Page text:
Moral Particularism and Love

All You Need is Love, part 3

Moral principles cannot be absolute. Generally, lying and breaking promises are wrong – the moral ideal is to avoid those as much as possible. But if you’re a gentile homeowner in Holland in the early 1940s, and you have a family of Jews hiding in your attic, when Nazi stormtroopers come around asking questions, it’s time to lie. And, as in Eleanor’s example, when your Mom has just been rushed to the ER, it’s time to break your promise to see a movie with a friend at that time.

Sometimes principles conflict with each other – the principle of protecting life or supporting one’s mother in her time of need might conflict with the principles of not lying and not breaking promises. Conflicting principles can’t both be absolute.

Could the principles be ranked in order of importance so that only one principle, ranked at the top, is truly absolute? If that one is satisfied, then you move to the second, and if that is satisfied, on down to the third, and so on. When principles conflict, you follow the one that is higher ranked.

The problem with this approach is that it supposes that satisfying a principle is all-or-nothing. But principles tend to be variably satisfiable. There’s a difference between being saying something slightly misleading and telling a bald-faced whopper. We might protect life a little bit, or we might protect it a lot. So if a given action would violate the top-ranked principle a little bit, but not doing that action would violate the second-ranked principle a lot, then maybe it’s the second principle that should govern in that case. Once we admit that possibility, then it’s useless to try rank-ordering the principles.

Can we have principles without making them absolute or rank-ordering them? Some philosophers take this approach, seeing moral principles as contributory rather than absolute. For example, in deciding what to say, contributory principles might be “Is it true?” “Is it necessary?” and “Is it kind?” One might take the position that any two of the three is sufficient. If it is necessary and kind, then it need not be true. If it is necessary and true, then it need not be kind. If it is kind and true, then it need not be necessary. Each of the principles contributes, but none is absolute, and they aren’t ranked. The moral task is to balance the contributions of various principles that apply to the given situation.

At this point, are they really principles? Chidi says, “Principles aren’t principles when you pick and choose when you’re going to follow them.” But is "pick and choose" any different from "balance the contributions of various principles"?

“Pick and choose” sounds capricious. And now I think we’re getting to what’s really at stake. We don’t like to think of ourselves as unprincipled because we think of “unprincipled” as capricious or self-serving or both.

Love is the answer to both those. Love is the emotion that manifests as care for others, and a steady commitment to care. Caprice is what happens when we haven’t found our way to, or have lost our way from, our commitments of care. Self-serving is being negligent about appropriate care of others’ concerns and needs – it’s a failure of love.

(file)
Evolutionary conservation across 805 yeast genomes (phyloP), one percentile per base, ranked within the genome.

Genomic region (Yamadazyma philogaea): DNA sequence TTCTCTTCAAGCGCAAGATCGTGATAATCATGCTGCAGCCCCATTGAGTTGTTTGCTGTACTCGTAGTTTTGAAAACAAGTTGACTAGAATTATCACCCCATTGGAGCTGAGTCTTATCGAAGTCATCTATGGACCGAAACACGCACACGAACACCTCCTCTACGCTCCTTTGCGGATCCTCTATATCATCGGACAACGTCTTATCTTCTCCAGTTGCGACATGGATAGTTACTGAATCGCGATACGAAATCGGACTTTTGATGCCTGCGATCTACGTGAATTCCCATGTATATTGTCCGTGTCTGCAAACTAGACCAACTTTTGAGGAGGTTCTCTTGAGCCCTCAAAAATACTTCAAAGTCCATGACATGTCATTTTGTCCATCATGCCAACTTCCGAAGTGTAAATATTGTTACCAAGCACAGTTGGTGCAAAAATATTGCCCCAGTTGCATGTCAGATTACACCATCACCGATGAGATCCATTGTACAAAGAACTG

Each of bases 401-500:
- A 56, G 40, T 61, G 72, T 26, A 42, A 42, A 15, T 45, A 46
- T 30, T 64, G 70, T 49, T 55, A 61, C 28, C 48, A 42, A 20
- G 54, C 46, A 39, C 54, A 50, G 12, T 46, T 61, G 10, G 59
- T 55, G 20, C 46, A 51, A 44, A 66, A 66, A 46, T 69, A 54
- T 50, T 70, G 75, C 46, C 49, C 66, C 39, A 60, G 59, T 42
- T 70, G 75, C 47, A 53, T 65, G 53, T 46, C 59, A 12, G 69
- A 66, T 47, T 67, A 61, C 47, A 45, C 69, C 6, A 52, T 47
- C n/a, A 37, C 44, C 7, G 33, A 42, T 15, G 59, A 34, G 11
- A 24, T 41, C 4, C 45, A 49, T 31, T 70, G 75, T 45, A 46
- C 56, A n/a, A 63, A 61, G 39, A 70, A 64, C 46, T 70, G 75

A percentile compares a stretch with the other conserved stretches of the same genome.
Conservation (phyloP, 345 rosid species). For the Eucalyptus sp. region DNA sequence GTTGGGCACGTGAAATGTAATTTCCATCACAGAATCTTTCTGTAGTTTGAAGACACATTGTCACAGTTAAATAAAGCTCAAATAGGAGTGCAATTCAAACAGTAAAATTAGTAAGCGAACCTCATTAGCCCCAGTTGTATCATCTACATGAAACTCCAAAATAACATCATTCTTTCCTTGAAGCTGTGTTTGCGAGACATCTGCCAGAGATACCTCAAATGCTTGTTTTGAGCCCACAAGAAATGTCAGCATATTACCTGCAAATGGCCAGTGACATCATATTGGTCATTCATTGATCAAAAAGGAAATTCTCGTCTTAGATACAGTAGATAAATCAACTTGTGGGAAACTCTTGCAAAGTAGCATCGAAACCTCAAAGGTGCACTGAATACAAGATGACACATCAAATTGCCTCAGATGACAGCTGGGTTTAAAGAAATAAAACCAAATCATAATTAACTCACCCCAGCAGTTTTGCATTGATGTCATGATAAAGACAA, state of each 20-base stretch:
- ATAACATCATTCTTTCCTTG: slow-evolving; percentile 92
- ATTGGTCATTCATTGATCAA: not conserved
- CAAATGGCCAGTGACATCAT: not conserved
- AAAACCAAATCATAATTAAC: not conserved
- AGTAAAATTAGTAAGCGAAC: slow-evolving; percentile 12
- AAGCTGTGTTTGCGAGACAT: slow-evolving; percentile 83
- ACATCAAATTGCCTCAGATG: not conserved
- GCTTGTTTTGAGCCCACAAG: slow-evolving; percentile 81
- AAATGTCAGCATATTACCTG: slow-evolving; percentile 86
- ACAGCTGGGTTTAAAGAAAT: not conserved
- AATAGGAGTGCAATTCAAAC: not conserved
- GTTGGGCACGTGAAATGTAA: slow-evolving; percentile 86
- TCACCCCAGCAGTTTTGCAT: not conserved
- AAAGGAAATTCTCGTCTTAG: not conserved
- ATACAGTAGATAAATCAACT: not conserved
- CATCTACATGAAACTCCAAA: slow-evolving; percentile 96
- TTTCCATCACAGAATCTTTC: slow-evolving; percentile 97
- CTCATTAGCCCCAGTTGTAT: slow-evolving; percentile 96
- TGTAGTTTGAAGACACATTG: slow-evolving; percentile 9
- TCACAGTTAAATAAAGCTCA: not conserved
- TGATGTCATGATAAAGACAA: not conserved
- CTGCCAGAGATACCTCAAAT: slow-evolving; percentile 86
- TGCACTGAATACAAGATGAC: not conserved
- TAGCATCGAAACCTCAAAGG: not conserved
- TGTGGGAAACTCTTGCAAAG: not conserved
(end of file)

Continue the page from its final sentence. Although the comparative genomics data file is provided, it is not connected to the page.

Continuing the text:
What we mostly do, and that love attunes us to do better, is take in the details of the situation. Various details provide reasons for doing this or that. When those details are seen in the light of love -- including love for ourselves – then we are guided to respond in compassion and care. Every situation is full of reasons – that is, details relevant for discerning how to respond. We need to attend to reasons, but maybe don’t need principles.

What we know about human behavior is that by and large, in fact, we don’t follow principles. Nor does talking about principles and declaring allegiance to them, studies find, make people act better. It doesn’t stiffen up waning resolve – just as studying ethics doesn’t make people more ethical. As philosopher of moral particularism, Jonathan Dancy, writes:
“There is only one real way to stop oneself distorting things in one’s own favor, and that is to look again, as hard as one can, at the reasons present in the case, and see if really one is so different from others that what would be required of them is not required of oneself. This method is not infallible, I know; but then neither was the appeal to principle.” (Jonathan Dancy, "Moral Particularism", Stanford Encyclopedia of Philosophy (Winter 2017 Edition).)
Look again, as hard as one can, at the reasons present in the case. Pay attention. Notice.

But what is the energy that we need for attending to the details of what is going on? We will be able to attend just so far as we care, so far as we love – love this life, love this world, love each other, our fellow travelers. Love is the fuel of caring attention, and it is caring attention, not moral principles, that guides us in discerning what to do. As we love more, we pay attention more, notice more, and thus more fuller respond – bringing more of who we are to more of what the world needs.

All you need is love. In "The Good Place," the four characters trying to become better people by studying ethics actually do gradually become better people – but they do it, you will notice if you get a chance to see the show – through their commitment to each other, through their burgeoning capacity to love. All you need is love. All you need is love indeed.

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This is part 3 of 3 of "All You Need is Love"
See also
Part 1: Is Love All You Need . . . to be Moral?
Part 2: A Time to Lie

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